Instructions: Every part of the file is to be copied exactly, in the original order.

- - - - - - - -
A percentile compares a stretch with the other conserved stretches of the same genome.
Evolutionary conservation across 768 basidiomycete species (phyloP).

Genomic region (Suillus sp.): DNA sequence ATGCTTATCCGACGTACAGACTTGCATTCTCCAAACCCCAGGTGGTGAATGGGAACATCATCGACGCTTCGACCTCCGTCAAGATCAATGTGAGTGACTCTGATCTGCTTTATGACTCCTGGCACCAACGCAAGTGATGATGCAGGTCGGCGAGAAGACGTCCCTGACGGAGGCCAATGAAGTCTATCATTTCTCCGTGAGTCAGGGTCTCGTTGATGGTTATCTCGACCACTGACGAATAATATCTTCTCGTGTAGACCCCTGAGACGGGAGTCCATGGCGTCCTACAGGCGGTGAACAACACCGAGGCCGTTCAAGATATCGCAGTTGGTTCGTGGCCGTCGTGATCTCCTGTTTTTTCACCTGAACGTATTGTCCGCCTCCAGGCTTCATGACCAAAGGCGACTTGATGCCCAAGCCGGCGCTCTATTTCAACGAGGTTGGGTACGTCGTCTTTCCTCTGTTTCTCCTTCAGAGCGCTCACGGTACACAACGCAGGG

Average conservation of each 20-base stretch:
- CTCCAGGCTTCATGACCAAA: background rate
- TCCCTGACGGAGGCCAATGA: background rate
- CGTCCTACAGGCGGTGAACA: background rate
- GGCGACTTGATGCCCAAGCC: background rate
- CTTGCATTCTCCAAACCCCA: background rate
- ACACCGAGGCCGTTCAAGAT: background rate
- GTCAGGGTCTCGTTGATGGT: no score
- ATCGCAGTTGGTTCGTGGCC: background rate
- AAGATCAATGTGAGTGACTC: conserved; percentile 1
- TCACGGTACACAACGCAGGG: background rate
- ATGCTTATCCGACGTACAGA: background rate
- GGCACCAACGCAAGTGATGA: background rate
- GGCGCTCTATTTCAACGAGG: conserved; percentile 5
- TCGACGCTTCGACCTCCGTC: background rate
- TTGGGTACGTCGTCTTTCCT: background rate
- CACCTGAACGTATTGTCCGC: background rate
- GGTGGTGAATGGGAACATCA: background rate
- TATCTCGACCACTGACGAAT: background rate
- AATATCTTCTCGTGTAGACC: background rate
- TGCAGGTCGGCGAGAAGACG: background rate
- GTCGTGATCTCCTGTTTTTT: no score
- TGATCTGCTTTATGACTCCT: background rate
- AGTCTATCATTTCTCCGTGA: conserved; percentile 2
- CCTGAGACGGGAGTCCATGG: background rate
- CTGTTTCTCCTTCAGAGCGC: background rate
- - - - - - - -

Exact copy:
A percentile compares a stretch with the other conserved stretches of the same genome.
Evolutionary conservation across 768 basidiomycete species (phyloP).

Genomic region (Suillus sp.): DNA sequence ATGCTTATCCGACGTACAGACTTGCATTCTCCAAACCCCAGGTGGTGAATGGGAACATCATCGACGCTTCGACCTCCGTCAAGATCAATGTGAGTGACTCTGATCTGCTTTATGACTCCTGGCACCAACGCAAGTGATGATGCAGGTCGGCGAGAAGACGTCCCTGACGGAGGCCAATGAAGTCTATCATTTCTCCGTGAGTCAGGGTCTCGTTGATGGTTATCTCGACCACTGACGAATAATATCTTCTCGTGTAGACCCCTGAGACGGGAGTCCATGGCGTCCTACAGGCGGTGAACAACACCGAGGCCGTTCAAGATATCGCAGTTGGTTCGTGGCCGTCGTGATCTCCTGTTTTTTCACCTGAACGTATTGTCCGCCTCCAGGCTTCATGACCAAAGGCGACTTGATGCCCAAGCCGGCGCTCTATTTCAACGAGGTTGGGTACGTCGTCTTTCCTCTGTTTCTCCTTCAGAGCGCTCACGGTACACAACGCAGGG

Average conservation of each 20-base stretch:
- CTCCAGGCTTCATGACCAAA: background rate
- TCCCTGACGGAGGCCAATGA: background rate
- CGTCCTACAGGCGGTGAACA: background rate
- GGCGACTTGATGCCCAAGCC: background rate
- CTTGCATTCTCCAAACCCCA: background rate
- ACACCGAGGCCGTTCAAGAT: background rate
- GTCAGGGTCTCGTTGATGGT: no score
- ATCGCAGTTGGTTCGTGGCC: background rate
- AAGATCAATGTGAGTGACTC: conserved; percentile 1
- TCACGGTACACAACGCAGGG: background rate
- ATGCTTATCCGACGTACAGA: background rate
- GGCACCAACGCAAGTGATGA: background rate
- GGCGCTCTATTTCAACGAGG: conserved; percentile 5
- TCGACGCTTCGACCTCCGTC: background rate
- TTGGGTACGTCGTCTTTCCT: background rate
- CACCTGAACGTATTGTCCGC: background rate
- GGTGGTGAATGGGAACATCA: background rate
- TATCTCGACCACTGACGAAT: background rate
- AATATCTTCTCGTGTAGACC: background rate
- TGCAGGTCGGCGAGAAGACG: background rate
- GTCGTGATCTCCTGTTTTTT: no score
- TGATCTGCTTTATGACTCCT: background rate
- AGTCTATCATTTCTCCGTGA: conserved; percentile 2
- CCTGAGACGGGAGTCCATGG: background rate
- CTGTTTCTCCTTCAGAGCGC: background rate